Breaking News
More () »

Rayshard Brooks case: 2 criminal defense attorneys share private legal analysis

11Alive spoke to two experts about the charges being dropped in the case.

ATLANTA — With the news that charges have been dropped against Atlanta officers in the police shooting death of Rayshard Brooks, 11Alive is revisiting the events on the night of June 12, 2020.

Brooks' death came at the peak of protests for racial justice and police accountability and set off nights of demonstrations, becoming one of the most politically and socially charged moments from those few months in Atlanta.

11Alive spoke with two criminal defense attorneys, Gerald Griggs and Darryl Cohen, following the prosecutors' decision. The two raised points on both sides of the conversation. 

When prosecutors determined on Tuesday that the APD officers would not go to trial, part of that decision was Brooks' taking and using the officer's taser. Prosecutors said that a taser in the hands of an untrained civilian, being used against an officer, makes it a deadly weapon. 

"He became a threat," Cohen said. "He committed a felony. He had a taser; he used the taser."

Griggs disagreed with Cohen and argues that by law, a taser is not a deadly weapon. He then mentions that Brooks was shot in his back while running away.

"At the point that he was running away, he was not a threat to anyone else. He did not have a lethal weapon, he was running away," Griggs said.

"They could have found him, but to shoot him in the back twice doesn't sit well with the individual that's running away," he added.

Griggs then said the taser was not even functional, but Cohen pointed out that officers wouldn't have known that. 

"They didn't know that," Cohen argued. "You (Griggs) get down there, and you get in the moment."

Below | Watch their full conversation 

11Alive Investigator Madison Carter walked through the key moments from the night Brooks was shot in a Wendy's parking lot.

  • First, Officer Devin Brosnan got out of his patrol car to tap Brooks' window, where he was asleep at the wheel in the Wendy's drive-thru. 
  • Brosnan then told Brooks to move his car. Minutes later, Brooks fell back asleep, as the officer told him to park his car.
  • After parking, Brosnan follows back up with him, asking him if he's had too much to drink. He then calls for a DUI officer.

Tanya Miller, a criminal defense attorney, said to this point, "If he's asleep in a drive-thru, they certainly had the legal authority to go up to the car to make sure he was OK, that he wasn't hurt, he wasn't in distress."

  • Minutes later Officer Garrett Rolfe arrived. Brosnan caught him up on things.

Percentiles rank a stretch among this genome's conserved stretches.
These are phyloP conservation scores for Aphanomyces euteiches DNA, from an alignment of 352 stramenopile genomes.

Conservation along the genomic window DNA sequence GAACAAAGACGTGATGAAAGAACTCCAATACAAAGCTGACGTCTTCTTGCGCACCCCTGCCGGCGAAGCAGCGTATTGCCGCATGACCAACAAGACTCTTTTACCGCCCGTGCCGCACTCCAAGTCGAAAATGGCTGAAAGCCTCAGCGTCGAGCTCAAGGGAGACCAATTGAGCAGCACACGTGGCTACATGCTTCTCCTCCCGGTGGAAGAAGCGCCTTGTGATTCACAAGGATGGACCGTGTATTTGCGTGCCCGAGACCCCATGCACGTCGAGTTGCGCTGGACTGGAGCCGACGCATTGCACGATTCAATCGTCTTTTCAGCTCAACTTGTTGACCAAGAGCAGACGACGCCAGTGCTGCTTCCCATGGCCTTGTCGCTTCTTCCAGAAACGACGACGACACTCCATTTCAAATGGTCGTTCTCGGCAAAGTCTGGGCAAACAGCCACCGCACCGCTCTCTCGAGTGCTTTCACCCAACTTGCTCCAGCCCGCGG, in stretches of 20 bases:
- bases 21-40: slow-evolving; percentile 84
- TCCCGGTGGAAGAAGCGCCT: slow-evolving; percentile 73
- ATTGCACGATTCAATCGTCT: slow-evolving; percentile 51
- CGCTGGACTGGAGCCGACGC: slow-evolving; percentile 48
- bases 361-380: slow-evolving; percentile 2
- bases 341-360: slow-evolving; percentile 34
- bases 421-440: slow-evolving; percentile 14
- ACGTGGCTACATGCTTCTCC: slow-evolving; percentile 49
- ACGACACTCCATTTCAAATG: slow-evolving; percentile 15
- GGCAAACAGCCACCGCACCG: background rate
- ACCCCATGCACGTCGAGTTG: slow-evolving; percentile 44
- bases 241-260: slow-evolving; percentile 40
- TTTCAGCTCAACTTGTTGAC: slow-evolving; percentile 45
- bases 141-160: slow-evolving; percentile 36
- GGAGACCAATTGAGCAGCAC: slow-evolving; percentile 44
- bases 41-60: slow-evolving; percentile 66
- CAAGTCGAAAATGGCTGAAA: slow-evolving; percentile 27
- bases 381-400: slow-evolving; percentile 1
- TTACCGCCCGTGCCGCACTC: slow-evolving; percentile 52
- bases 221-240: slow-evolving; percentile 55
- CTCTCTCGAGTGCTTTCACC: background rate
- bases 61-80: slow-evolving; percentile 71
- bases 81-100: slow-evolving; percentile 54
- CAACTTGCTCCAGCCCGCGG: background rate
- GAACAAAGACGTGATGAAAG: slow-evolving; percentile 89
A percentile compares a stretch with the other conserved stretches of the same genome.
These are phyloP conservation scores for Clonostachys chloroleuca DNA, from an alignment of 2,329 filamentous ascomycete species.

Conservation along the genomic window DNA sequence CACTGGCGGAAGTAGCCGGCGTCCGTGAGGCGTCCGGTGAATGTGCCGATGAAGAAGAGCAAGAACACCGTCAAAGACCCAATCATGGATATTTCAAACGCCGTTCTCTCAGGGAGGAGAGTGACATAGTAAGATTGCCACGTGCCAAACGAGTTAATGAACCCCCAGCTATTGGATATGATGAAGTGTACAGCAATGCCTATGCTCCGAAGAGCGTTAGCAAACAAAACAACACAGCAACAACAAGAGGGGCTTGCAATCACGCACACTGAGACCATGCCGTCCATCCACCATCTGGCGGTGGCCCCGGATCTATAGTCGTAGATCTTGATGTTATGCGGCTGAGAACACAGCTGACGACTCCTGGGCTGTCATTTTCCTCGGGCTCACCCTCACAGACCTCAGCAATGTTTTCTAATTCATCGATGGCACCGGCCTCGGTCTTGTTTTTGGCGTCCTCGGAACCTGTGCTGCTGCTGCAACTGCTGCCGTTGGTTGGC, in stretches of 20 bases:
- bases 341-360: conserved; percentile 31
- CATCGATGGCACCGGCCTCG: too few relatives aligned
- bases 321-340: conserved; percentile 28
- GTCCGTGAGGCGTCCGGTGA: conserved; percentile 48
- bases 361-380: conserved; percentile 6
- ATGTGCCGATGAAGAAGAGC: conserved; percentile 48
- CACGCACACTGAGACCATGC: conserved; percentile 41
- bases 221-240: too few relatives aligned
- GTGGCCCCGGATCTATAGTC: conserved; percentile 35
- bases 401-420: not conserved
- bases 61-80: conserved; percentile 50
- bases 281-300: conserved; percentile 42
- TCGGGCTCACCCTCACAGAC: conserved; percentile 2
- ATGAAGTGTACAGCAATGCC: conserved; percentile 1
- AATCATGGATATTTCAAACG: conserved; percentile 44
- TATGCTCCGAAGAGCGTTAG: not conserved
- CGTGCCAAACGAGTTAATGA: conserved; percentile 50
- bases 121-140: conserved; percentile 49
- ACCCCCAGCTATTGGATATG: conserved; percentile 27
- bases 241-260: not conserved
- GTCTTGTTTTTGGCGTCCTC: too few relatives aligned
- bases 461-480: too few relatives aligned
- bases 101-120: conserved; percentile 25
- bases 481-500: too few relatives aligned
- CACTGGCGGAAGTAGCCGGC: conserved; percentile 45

• Rolfe then began to question Brooks, asking him where he was and how much he had to drink. Brooks said he thought he was in Forest Park and claimed to have had one drink.
  • Rolfe then began a field sobriety test and, after that, continued to question Brooks and then performed a breathalyzer test.
  • "I think you've had too much to drink to be driving," Rolfe told Brooks, then began to arrest him.

Miller said: "If an officer has probable cause to make an arrest and there is resistance to that authority, they can use a commensurate amount of force to effect the arrest."

  • Brooks began to struggle away from Rolfe, with Brosnan then also grabbing at him.
  • "Stop fighting. Stop fighting. You're gonna get tased. Stop fighting," one of the officers told him.

Miller: "Certainly the officer could have thought or believed that Brooks was trying to get his gun, or was in a position to get his gun, and therefore, I think the argument for escalating the use of force would have been stronger in that moment."

  • Then Brooks ran off, grabbing Brosnan's Taser and discharging back toward him.

Miller: "I think the question of his dangerousness kind of varies from moment to moment as we're watching this police encounter... there is case law out there that says pretty clearly that tasers are not deadly weapons."

  • At that point, Rolfe shot and hit Brooks in the back, killing him.

Miller: "Is it reasonable for the officer to believe that he has to do that in order to protect himself from a commensurate level of deadly force or substantial or significant bodily injury? And so reasonableness is always a little bit of a gray area because, you know, people can differ on what is reasonable."

The officers and Brooks calmly interacted for more than 40 minutes, and then in less than one minute the struggle and shooting occurred. Miller dissected what Rolfe and Brosnan could have done differently in that moment.

"Officers could have, in that moment, when he is offering to leave his car, offering to walk home and sleep it off, they could have obliged him," she said. "We have to sort of analyze this in the context of the discretion that the officers have, to escalate a situation or to de-escalate the situation."

Ultimately though, the decision on whether to go ahead with charging Rolfe with murder and Brosnan with aggravated assault came down to special prosecutor Pete Skandalakis - his decision being not to.


Before You Leave, Check This Out